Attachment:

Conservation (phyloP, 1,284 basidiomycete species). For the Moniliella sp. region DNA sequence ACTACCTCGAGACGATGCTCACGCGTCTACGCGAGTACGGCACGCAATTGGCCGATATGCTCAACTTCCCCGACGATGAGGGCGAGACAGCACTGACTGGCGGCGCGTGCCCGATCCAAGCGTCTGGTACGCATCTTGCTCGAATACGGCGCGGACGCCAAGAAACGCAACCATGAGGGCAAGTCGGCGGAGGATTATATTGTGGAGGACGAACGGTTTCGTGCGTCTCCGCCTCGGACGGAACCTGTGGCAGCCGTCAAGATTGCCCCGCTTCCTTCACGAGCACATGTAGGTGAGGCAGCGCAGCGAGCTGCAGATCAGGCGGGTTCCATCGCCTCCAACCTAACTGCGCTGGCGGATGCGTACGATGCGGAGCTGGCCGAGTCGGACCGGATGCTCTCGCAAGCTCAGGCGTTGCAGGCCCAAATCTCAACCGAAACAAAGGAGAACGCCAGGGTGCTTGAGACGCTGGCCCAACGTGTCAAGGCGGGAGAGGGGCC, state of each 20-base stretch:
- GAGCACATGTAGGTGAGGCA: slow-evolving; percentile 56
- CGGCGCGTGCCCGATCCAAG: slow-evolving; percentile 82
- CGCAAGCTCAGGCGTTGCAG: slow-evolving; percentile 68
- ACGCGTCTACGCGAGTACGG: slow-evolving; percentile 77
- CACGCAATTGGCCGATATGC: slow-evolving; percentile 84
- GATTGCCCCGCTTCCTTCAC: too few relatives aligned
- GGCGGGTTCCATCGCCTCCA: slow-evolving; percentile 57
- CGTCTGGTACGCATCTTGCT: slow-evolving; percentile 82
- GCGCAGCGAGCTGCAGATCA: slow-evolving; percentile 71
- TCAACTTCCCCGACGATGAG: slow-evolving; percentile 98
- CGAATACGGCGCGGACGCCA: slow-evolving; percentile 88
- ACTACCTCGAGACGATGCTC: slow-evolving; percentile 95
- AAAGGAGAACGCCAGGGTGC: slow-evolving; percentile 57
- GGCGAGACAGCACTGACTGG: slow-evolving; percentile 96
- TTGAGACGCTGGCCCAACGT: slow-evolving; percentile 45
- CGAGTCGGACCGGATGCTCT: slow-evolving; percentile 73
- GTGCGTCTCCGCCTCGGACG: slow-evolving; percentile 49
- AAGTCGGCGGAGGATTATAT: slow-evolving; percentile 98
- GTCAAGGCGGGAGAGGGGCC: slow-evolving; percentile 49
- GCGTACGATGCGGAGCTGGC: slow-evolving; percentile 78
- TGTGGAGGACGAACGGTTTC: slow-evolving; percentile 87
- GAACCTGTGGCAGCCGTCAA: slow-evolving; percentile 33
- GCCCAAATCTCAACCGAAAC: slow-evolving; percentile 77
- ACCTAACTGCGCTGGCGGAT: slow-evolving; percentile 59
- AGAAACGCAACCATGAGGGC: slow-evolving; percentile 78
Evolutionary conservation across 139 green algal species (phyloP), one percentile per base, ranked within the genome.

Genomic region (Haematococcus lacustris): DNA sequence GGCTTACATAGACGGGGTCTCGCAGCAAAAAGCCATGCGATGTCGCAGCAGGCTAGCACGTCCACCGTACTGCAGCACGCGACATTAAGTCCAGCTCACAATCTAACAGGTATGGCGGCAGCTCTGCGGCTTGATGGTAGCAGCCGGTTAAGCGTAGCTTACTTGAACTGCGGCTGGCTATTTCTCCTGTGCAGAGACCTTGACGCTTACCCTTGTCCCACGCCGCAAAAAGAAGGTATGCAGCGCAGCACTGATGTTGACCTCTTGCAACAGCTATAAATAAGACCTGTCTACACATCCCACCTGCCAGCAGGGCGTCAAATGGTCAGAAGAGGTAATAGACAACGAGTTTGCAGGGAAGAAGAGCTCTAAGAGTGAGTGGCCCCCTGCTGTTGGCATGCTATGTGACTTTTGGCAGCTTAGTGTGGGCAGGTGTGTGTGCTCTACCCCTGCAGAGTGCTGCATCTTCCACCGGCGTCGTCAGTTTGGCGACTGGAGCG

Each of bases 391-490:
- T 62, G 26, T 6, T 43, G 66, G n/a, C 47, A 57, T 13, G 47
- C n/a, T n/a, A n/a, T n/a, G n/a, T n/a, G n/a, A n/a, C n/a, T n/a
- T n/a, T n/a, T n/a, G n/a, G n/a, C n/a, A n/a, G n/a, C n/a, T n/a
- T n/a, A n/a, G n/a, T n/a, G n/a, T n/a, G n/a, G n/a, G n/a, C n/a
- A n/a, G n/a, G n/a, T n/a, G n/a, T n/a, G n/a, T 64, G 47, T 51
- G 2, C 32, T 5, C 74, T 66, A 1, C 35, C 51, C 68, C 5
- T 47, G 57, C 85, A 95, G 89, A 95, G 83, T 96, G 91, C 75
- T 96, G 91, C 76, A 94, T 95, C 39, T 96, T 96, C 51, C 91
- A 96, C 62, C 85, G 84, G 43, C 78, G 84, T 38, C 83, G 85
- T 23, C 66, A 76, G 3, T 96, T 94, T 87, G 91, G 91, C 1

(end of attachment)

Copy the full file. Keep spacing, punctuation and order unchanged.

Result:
Conservation (phyloP, 1,284 basidiomycete species). For the Moniliella sp. region DNA sequence ACTACCTCGAGACGATGCTCACGCGTCTACGCGAGTACGGCACGCAATTGGCCGATATGCTCAACTTCCCCGACGATGAGGGCGAGACAGCACTGACTGGCGGCGCGTGCCCGATCCAAGCGTCTGGTACGCATCTTGCTCGAATACGGCGCGGACGCCAAGAAACGCAACCATGAGGGCAAGTCGGCGGAGGATTATATTGTGGAGGACGAACGGTTTCGTGCGTCTCCGCCTCGGACGGAACCTGTGGCAGCCGTCAAGATTGCCCCGCTTCCTTCACGAGCACATGTAGGTGAGGCAGCGCAGCGAGCTGCAGATCAGGCGGGTTCCATCGCCTCCAACCTAACTGCGCTGGCGGATGCGTACGATGCGGAGCTGGCCGAGTCGGACCGGATGCTCTCGCAAGCTCAGGCGTTGCAGGCCCAAATCTCAACCGAAACAAAGGAGAACGCCAGGGTGCTTGAGACGCTGGCCCAACGTGTCAAGGCGGGAGAGGGGCC, state of each 20-base stretch:
- GAGCACATGTAGGTGAGGCA: slow-evolving; percentile 56
- CGGCGCGTGCCCGATCCAAG: slow-evolving; percentile 82
- CGCAAGCTCAGGCGTTGCAG: slow-evolving; percentile 68
- ACGCGTCTACGCGAGTACGG: slow-evolving; percentile 77
- CACGCAATTGGCCGATATGC: slow-evolving; percentile 84
- GATTGCCCCGCTTCCTTCAC: too few relatives aligned
- GGCGGGTTCCATCGCCTCCA: slow-evolving; percentile 57
- CGTCTGGTACGCATCTTGCT: slow-evolving; percentile 82
- GCGCAGCGAGCTGCAGATCA: slow-evolving; percentile 71
- TCAACTTCCCCGACGATGAG: slow-evolving; percentile 98
- CGAATACGGCGCGGACGCCA: slow-evolving; percentile 88
- ACTACCTCGAGACGATGCTC: slow-evolving; percentile 95
- AAAGGAGAACGCCAGGGTGC: slow-evolving; percentile 57
- GGCGAGACAGCACTGACTGG: slow-evolving; percentile 96
- TTGAGACGCTGGCCCAACGT: slow-evolving; percentile 45
- CGAGTCGGACCGGATGCTCT: slow-evolving; percentile 73
- GTGCGTCTCCGCCTCGGACG: slow-evolving; percentile 49
- AAGTCGGCGGAGGATTATAT: slow-evolving; percentile 98
- GTCAAGGCGGGAGAGGGGCC: slow-evolving; percentile 49
- GCGTACGATGCGGAGCTGGC: slow-evolving; percentile 78
- TGTGGAGGACGAACGGTTTC: slow-evolving; percentile 87
- GAACCTGTGGCAGCCGTCAA: slow-evolving; percentile 33
- GCCCAAATCTCAACCGAAAC: slow-evolving; percentile 77
- ACCTAACTGCGCTGGCGGAT: slow-evolving; percentile 59
- AGAAACGCAACCATGAGGGC: slow-evolving; percentile 78
Evolutionary conservation across 139 green algal species (phyloP), one percentile per base, ranked within the genome.

Genomic region (Haematococcus lacustris): DNA sequence GGCTTACATAGACGGGGTCTCGCAGCAAAAAGCCATGCGATGTCGCAGCAGGCTAGCACGTCCACCGTACTGCAGCACGCGACATTAAGTCCAGCTCACAATCTAACAGGTATGGCGGCAGCTCTGCGGCTTGATGGTAGCAGCCGGTTAAGCGTAGCTTACTTGAACTGCGGCTGGCTATTTCTCCTGTGCAGAGACCTTGACGCTTACCCTTGTCCCACGCCGCAAAAAGAAGGTATGCAGCGCAGCACTGATGTTGACCTCTTGCAACAGCTATAAATAAGACCTGTCTACACATCCCACCTGCCAGCAGGGCGTCAAATGGTCAGAAGAGGTAATAGACAACGAGTTTGCAGGGAAGAAGAGCTCTAAGAGTGAGTGGCCCCCTGCTGTTGGCATGCTATGTGACTTTTGGCAGCTTAGTGTGGGCAGGTGTGTGTGCTCTACCCCTGCAGAGTGCTGCATCTTCCACCGGCGTCGTCAGTTTGGCGACTGGAGCG

Each of bases 391-490:
- T 62, G 26, T 6, T 43, G 66, G n/a, C 47, A 57, T 13, G 47
- C n/a, T n/a, A n/a, T n/a, G n/a, T n/a, G n/a, A n/a, C n/a, T n/a
- T n/a, T n/a, T n/a, G n/a, G n/a, C n/a, A n/a, G n/a, C n/a, T n/a
- T n/a, A n/a, G n/a, T n/a, G n/a, T n/a, G n/a, G n/a, G n/a, C n/a
- A n/a, G n/a, G n/a, T n/a, G n/a, T n/a, G n/a, T 64, G 47, T 51
- G 2, C 32, T 5, C 74, T 66, A 1, C 35, C 51, C 68, C 5
- T 47, G 57, C 85, A 95, G 89, A 95, G 83, T 96, G 91, C 75
- T 96, G 91, C 76, A 94, T 95, C 39, T 96, T 96, C 51, C 91
- A 96, C 62, C 85, G 84, G 43, C 78, G 84, T 38, C 83, G 85
- T 23, C 66, A 76, G 3, T 96, T 94, T 87, G 91, G 91, C 1